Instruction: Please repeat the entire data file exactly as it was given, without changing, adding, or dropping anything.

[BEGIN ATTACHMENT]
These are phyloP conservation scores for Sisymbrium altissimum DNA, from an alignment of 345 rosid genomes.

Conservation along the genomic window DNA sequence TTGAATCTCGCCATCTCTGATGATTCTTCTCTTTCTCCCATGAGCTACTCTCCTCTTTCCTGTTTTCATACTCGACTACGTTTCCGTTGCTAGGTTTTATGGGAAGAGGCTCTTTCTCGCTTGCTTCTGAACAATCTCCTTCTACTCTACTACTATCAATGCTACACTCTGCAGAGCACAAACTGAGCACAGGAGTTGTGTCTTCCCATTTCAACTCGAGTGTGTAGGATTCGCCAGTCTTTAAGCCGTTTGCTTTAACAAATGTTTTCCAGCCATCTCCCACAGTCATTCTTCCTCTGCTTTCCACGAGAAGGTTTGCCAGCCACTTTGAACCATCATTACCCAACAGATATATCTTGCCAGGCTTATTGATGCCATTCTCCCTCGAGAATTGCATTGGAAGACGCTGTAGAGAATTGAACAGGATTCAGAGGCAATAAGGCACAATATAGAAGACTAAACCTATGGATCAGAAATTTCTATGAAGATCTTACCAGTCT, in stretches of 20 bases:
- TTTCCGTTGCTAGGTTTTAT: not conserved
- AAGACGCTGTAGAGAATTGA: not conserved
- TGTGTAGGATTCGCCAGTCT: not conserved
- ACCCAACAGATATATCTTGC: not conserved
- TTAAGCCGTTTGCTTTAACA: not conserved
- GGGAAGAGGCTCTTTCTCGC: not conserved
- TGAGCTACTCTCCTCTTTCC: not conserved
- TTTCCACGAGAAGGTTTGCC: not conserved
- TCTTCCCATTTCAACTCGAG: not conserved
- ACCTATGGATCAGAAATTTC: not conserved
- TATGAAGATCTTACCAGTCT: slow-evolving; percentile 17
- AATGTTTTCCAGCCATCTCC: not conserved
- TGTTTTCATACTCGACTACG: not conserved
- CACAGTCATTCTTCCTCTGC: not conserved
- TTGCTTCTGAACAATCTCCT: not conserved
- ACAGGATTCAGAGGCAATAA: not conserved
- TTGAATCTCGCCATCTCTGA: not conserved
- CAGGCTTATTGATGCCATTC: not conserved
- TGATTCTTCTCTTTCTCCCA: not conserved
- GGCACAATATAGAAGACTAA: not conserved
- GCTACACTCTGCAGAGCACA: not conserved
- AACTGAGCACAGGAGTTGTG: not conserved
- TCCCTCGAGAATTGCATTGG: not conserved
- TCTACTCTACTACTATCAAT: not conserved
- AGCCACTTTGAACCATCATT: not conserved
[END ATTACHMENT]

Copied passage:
These are phyloP conservation scores for Sisymbrium altissimum DNA, from an alignment of 345 rosid genomes.

Conservation along the genomic window DNA sequence TTGAATCTCGCCATCTCTGATGATTCTTCTCTTTCTCCCATGAGCTACTCTCCTCTTTCCTGTTTTCATACTCGACTACGTTTCCGTTGCTAGGTTTTATGGGAAGAGGCTCTTTCTCGCTTGCTTCTGAACAATCTCCTTCTACTCTACTACTATCAATGCTACACTCTGCAGAGCACAAACTGAGCACAGGAGTTGTGTCTTCCCATTTCAACTCGAGTGTGTAGGATTCGCCAGTCTTTAAGCCGTTTGCTTTAACAAATGTTTTCCAGCCATCTCCCACAGTCATTCTTCCTCTGCTTTCCACGAGAAGGTTTGCCAGCCACTTTGAACCATCATTACCCAACAGATATATCTTGCCAGGCTTATTGATGCCATTCTCCCTCGAGAATTGCATTGGAAGACGCTGTAGAGAATTGAACAGGATTCAGAGGCAATAAGGCACAATATAGAAGACTAAACCTATGGATCAGAAATTTCTATGAAGATCTTACCAGTCT, in stretches of 20 bases:
- TTTCCGTTGCTAGGTTTTAT: not conserved
- AAGACGCTGTAGAGAATTGA: not conserved
- TGTGTAGGATTCGCCAGTCT: not conserved
- ACCCAACAGATATATCTTGC: not conserved
- TTAAGCCGTTTGCTTTAACA: not conserved
- GGGAAGAGGCTCTTTCTCGC: not conserved
- TGAGCTACTCTCCTCTTTCC: not conserved
- TTTCCACGAGAAGGTTTGCC: not conserved
- TCTTCCCATTTCAACTCGAG: not conserved
- ACCTATGGATCAGAAATTTC: not conserved
- TATGAAGATCTTACCAGTCT: slow-evolving; percentile 17
- AATGTTTTCCAGCCATCTCC: not conserved
- TGTTTTCATACTCGACTACG: not conserved
- CACAGTCATTCTTCCTCTGC: not conserved
- TTGCTTCTGAACAATCTCCT: not conserved
- ACAGGATTCAGAGGCAATAA: not conserved
- TTGAATCTCGCCATCTCTGA: not conserved
- CAGGCTTATTGATGCCATTC: not conserved
- TGATTCTTCTCTTTCTCCCA: not conserved
- GGCACAATATAGAAGACTAA: not conserved
- GCTACACTCTGCAGAGCACA: not conserved
- AACTGAGCACAGGAGTTGTG: not conserved
- TCCCTCGAGAATTGCATTGG: not conserved
- TCTACTCTACTACTATCAAT: not conserved
- AGCCACTTTGAACCATCATT: not conserved